“In the way he loads his fishing pack into the trunk of his ‘03 Volkswagen, you can tell Nick Maya’s mind is running. He fidgets with the buckles and curses at the holes in his old waders that he knows will let water in. His eyes dart around the car for anything he missed as he shuts the door, pausing to glance up at the jagged teeth of the Bitterroot Range. He exhales.
‘My dad got it,’ he says, checking his phone’s fading reception through a Ziploc bag. ‘Found out a couple of days ago.’
No need for formalities at this point. Saying ‘Coronavirus’ or “COVID-19” seems like a waste of breath. I’m guessing this is why Nick wanted to get out of the city for a bit, which doesn’t take long in a place like Missoula.
I’ve been following the way Nick has been negotiating this pandemic for a couple of months now, curious about the ways in which we’re all coping with the stress of “it.” Fly fishing is his. A recent transplant to Montana raised on both coasts, he’s found his calling doing habitat restoration projects for the local Center for Large Landscape Conservation while wrapping up a master’s degree at the University of Montana. He’s often talking about the pressure from a paper that needs to get written or a work deadline that’s coming up faster than he’d like. He fidgets. He stutters when he gets excited or nervous.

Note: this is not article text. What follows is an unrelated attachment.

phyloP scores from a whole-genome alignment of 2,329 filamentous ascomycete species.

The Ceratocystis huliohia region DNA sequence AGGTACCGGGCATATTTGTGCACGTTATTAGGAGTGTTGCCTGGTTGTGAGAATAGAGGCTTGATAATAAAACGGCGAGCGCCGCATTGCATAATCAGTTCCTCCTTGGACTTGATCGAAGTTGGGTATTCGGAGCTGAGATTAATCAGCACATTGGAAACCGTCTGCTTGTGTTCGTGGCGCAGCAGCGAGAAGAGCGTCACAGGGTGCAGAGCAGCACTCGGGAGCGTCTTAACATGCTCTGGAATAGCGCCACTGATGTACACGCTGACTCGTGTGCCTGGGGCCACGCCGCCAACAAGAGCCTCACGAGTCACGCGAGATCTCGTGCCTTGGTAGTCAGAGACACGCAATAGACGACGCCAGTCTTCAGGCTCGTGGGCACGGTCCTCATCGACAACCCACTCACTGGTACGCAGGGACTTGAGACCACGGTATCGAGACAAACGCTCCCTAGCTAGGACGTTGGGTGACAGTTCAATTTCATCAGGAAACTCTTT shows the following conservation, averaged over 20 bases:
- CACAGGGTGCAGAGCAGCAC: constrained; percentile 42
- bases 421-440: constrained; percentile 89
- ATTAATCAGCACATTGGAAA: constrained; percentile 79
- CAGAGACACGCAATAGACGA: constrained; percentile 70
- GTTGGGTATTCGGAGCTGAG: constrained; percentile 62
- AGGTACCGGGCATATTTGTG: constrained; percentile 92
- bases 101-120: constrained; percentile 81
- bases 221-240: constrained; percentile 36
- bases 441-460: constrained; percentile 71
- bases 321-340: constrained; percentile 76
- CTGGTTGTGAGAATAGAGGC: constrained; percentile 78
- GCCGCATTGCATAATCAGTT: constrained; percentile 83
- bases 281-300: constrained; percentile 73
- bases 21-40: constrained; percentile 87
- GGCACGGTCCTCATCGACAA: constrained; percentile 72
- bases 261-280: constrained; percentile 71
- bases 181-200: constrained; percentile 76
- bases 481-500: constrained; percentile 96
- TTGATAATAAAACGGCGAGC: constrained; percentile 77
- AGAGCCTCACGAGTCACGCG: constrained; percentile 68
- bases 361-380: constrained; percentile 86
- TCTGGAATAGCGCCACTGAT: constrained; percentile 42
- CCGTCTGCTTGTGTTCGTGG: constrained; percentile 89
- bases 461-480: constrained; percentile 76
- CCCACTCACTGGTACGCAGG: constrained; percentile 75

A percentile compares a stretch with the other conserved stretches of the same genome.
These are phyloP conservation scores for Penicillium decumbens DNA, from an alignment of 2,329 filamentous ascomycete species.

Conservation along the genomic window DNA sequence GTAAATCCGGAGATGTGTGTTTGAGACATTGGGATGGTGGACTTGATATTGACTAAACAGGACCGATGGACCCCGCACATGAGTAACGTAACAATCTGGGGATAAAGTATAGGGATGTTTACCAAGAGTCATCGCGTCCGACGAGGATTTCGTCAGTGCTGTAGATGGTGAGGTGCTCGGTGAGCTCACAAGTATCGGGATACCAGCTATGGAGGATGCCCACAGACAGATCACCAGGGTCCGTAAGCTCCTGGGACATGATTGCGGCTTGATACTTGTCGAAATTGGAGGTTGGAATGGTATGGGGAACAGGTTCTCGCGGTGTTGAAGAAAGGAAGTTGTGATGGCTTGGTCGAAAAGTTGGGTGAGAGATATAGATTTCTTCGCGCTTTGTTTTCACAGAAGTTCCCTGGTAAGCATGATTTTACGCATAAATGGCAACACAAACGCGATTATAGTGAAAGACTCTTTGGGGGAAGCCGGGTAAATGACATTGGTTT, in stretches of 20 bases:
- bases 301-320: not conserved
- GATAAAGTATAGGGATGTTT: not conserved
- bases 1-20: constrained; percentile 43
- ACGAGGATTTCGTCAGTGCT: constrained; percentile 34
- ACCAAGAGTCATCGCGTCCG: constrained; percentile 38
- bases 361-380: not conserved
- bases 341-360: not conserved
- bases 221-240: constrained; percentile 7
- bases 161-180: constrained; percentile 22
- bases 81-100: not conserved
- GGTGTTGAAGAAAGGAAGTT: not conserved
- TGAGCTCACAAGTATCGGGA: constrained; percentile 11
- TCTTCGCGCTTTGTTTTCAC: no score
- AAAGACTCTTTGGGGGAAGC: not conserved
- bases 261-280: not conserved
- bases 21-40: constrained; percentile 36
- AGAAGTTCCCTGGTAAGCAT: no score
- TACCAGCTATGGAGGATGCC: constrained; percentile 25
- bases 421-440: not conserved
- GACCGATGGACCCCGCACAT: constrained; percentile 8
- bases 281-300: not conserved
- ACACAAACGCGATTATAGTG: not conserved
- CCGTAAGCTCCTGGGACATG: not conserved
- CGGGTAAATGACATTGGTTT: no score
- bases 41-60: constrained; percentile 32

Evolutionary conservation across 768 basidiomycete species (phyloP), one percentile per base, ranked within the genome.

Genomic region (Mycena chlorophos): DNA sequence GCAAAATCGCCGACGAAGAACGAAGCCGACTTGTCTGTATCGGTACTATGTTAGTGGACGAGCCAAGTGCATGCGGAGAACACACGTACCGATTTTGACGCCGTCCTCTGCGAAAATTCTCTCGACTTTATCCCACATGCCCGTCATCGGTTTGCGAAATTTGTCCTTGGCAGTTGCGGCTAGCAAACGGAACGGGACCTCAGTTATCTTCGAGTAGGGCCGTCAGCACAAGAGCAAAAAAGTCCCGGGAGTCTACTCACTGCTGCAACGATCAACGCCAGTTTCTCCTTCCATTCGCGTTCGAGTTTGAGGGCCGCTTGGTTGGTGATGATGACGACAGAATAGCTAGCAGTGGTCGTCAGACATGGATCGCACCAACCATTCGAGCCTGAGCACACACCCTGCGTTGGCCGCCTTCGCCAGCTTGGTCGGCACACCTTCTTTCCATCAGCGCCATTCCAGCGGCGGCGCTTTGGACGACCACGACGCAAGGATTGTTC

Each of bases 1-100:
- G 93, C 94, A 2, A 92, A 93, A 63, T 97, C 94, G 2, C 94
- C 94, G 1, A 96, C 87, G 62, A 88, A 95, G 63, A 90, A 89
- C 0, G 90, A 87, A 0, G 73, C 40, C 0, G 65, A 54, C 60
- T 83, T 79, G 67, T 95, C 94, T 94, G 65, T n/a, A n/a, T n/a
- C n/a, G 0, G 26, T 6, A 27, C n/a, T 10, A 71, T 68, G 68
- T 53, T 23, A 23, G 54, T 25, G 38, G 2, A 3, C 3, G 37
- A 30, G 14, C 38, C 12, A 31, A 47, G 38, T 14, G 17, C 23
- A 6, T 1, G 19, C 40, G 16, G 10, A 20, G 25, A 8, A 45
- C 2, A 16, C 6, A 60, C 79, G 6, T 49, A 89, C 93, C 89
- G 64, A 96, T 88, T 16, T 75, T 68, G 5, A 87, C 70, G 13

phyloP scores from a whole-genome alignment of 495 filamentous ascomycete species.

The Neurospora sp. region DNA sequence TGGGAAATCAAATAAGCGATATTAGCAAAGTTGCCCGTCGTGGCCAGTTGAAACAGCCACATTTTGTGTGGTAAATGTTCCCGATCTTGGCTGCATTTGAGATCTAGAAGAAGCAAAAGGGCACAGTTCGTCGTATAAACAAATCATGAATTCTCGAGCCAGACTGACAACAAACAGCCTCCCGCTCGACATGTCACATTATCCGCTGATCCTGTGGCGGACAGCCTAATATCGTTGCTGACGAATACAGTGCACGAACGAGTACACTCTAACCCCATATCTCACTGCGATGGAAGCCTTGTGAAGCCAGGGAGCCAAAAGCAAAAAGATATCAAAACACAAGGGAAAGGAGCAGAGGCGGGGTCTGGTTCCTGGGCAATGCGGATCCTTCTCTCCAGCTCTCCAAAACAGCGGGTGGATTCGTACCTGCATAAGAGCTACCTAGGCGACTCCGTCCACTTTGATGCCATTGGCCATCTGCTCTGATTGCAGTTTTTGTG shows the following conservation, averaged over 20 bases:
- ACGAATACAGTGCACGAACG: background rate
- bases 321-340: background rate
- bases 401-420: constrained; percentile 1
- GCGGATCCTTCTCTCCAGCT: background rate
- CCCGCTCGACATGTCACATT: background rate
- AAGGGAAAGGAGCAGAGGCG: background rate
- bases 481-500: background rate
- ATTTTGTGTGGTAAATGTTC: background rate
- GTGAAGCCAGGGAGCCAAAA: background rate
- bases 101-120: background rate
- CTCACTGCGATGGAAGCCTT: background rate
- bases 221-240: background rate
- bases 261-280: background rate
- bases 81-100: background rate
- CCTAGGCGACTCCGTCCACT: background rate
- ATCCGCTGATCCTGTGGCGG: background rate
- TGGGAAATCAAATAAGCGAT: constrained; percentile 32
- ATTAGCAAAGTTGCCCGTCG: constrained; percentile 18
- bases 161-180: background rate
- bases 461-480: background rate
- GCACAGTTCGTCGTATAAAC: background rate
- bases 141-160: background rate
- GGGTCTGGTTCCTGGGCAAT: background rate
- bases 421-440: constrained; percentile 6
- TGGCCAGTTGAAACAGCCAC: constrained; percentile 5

With his dad across the country in New York, it’s hard to blame Nick for feeling wound up. He is a young man in a pandemic: his work has been disrupted, his education got spun around, and his financial footing is shaky.
At the riverside he lingers, staring at his phone’s ‘No Service’ signal one last time, then stuffs it into his pack. He snatches up his rod and starts walking toward the water. As someone whose parents are equally susceptible to the virus, I can imagine the places Nick’s mind is going. The thought of burying the person who taught you to ride a bike or hammer a nail, who coached you through your first breakup, suddenly feels closer and realer than it should...”